Tesco Bank refunds £2.5 million to customers after weekend's security breach

Tesco Bank has revealed that 9,000 customers were affected by the weekend's breach and that £2.5 million was stolen by the attackers behind it.

Tesco Bank has released more details regarding the cyber attack that took control of its online accounts and led the bank to freeze all of its users online transactions.

Over the weekend the bank was hit by an attack that it initially thought affected 20,000 customers. However, Tesco Bank has now revealed that only 9,000 accounts were compromised by the security breach. Though the amount of customers affected is lower than first reported, some of those whose accounts were accessed during the attack lost as much as £2,000.

On Tuesday, Tesco Bank announced that it had refunded £2.5 million to all of those affected by the breach and guaranteed that no personal data was obtained during the attack.

Benny Higgins, the bank's CEO, explained how it was dealing with the situation, saying: “We've now refunded all customer accounts affected by fraud and lifted the suspension of online debit transactions so that customers can use their accounts as normal. We'd also like to reassure our customers that none of their personal data has been compromised. We'd again like to apologise for the worry and inconvenience this issue has caused.”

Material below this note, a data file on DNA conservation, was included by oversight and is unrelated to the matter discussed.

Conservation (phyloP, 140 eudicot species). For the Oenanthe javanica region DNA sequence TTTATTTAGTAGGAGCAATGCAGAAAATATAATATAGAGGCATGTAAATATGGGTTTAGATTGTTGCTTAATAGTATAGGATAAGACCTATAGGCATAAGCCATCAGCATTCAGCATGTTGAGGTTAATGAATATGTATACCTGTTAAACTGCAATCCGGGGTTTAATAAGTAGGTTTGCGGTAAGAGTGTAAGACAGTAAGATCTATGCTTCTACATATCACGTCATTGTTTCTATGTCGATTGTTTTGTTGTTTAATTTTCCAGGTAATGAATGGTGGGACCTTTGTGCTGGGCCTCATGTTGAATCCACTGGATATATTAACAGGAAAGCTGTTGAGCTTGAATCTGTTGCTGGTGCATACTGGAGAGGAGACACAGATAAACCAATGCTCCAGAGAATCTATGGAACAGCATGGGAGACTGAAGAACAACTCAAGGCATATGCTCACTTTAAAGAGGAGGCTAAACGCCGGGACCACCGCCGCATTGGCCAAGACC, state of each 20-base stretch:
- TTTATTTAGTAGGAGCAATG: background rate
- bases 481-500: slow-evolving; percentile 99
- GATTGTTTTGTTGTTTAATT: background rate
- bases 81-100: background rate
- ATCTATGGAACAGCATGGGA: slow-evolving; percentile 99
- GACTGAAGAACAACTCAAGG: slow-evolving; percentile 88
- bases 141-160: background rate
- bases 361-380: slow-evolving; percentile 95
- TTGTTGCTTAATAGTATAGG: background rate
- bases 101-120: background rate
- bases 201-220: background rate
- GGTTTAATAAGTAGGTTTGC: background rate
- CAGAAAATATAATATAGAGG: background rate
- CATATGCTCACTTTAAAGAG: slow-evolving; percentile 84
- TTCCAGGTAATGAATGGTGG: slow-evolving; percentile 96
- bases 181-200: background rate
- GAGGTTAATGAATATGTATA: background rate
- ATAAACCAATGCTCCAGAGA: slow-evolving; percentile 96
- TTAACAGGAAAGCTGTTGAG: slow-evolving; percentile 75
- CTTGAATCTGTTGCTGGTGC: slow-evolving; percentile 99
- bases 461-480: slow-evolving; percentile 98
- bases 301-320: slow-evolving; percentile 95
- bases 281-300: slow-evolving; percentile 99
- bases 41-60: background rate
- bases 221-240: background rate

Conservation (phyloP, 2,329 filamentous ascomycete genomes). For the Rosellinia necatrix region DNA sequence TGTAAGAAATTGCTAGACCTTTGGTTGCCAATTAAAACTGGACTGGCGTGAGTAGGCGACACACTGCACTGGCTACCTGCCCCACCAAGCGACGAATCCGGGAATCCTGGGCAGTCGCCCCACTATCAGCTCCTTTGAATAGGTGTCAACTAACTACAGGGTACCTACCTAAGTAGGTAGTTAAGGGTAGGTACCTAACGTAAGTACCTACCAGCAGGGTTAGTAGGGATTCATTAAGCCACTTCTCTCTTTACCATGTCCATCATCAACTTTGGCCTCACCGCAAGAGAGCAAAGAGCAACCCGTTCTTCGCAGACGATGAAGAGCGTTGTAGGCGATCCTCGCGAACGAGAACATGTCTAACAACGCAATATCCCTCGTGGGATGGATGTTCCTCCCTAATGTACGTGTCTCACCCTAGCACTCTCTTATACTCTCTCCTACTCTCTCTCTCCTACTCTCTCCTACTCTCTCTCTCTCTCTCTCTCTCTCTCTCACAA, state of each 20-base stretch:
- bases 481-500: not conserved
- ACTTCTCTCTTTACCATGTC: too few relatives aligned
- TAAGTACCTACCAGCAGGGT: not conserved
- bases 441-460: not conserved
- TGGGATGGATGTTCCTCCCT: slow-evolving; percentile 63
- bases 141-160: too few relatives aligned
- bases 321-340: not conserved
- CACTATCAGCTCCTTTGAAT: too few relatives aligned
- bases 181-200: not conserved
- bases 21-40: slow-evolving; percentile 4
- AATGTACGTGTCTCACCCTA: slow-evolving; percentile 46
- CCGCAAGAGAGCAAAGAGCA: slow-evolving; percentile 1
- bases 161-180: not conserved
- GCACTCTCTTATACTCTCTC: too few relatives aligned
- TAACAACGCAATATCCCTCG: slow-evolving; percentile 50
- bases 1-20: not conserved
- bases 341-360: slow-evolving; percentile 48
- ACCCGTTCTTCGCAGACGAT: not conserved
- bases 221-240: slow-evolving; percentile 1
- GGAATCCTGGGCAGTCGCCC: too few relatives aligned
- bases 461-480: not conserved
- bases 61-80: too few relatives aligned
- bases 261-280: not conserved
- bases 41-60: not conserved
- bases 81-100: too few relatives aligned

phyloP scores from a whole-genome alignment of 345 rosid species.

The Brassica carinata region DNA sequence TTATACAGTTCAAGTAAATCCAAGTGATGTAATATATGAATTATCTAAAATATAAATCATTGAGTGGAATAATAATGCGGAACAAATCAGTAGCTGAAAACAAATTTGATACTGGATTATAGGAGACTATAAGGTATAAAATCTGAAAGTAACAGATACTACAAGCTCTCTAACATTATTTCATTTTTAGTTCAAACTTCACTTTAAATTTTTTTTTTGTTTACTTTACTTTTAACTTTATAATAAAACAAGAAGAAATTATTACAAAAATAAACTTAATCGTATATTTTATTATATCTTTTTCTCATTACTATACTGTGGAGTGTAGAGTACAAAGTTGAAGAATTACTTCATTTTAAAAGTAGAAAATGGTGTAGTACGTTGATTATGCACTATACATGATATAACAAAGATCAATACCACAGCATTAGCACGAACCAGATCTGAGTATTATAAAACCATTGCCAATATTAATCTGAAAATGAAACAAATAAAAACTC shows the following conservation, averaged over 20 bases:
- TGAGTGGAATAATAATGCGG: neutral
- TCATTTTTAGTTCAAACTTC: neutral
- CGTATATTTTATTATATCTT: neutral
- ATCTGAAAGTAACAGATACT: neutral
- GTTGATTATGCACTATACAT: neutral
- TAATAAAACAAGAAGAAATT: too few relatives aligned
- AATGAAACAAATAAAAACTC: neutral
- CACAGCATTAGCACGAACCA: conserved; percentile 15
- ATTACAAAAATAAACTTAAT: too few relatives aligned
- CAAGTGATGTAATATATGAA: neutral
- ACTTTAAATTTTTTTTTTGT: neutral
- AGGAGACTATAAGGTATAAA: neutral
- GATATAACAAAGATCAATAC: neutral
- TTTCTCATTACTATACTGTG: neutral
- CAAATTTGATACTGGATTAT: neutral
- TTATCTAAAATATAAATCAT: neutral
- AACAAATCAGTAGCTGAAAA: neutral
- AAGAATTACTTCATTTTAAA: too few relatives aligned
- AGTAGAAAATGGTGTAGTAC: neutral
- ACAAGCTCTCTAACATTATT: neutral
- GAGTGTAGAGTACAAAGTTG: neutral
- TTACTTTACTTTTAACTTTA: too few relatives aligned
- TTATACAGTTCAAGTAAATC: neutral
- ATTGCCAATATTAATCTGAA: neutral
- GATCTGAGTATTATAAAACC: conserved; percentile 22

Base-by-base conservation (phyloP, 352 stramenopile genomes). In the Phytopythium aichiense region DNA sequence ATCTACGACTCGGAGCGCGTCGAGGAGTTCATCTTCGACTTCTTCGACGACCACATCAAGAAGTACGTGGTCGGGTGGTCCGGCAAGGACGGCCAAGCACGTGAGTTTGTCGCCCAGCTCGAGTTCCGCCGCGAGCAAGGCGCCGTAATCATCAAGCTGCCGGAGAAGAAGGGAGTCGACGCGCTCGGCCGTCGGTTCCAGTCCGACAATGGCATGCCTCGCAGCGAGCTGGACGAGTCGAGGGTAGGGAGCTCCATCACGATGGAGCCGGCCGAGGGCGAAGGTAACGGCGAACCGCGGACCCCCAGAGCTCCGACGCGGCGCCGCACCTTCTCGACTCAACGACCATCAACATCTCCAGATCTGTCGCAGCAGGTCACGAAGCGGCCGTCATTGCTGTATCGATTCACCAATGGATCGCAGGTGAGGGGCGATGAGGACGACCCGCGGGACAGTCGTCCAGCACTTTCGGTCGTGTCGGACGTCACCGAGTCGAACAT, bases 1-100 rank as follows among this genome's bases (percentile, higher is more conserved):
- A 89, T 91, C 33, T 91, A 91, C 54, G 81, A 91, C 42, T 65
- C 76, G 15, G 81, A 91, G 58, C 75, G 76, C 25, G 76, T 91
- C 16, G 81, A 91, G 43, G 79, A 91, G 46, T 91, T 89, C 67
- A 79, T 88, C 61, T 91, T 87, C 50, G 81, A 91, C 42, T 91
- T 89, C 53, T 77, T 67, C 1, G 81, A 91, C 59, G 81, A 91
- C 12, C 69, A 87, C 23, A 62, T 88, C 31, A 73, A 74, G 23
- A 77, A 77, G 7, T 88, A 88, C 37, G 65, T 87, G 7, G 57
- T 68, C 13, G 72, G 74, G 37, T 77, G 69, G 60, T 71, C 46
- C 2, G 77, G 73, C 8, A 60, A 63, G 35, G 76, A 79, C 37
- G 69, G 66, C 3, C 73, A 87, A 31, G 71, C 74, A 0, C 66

The UK's National Crime Agency has begun a criminal investigation into the breach and has released a statement in which it said: “Given the investigation thus far and the evidence at hand, the NCSC is unaware of any wider threat to the UK banking sector connected with the incident.”

The Information Commissioner's Office (ICO) noted that it may also investigate the breach if need be, saying: “The law requires organisations to have appropriate measures in place to keep people's personal data secure.  Where there's a suggestion that hasn't happened, the ICO can investigate and enforce if necessary.”

The cyberattack and subsequent security breach at Tesco Bank still remains one of the largest to ever occur, despite the fact that the initial number of customers affected turned out to be much lower than first reported.

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Anthony currently resides in South Korea where he teaches and experiences Korean technological advances first hand.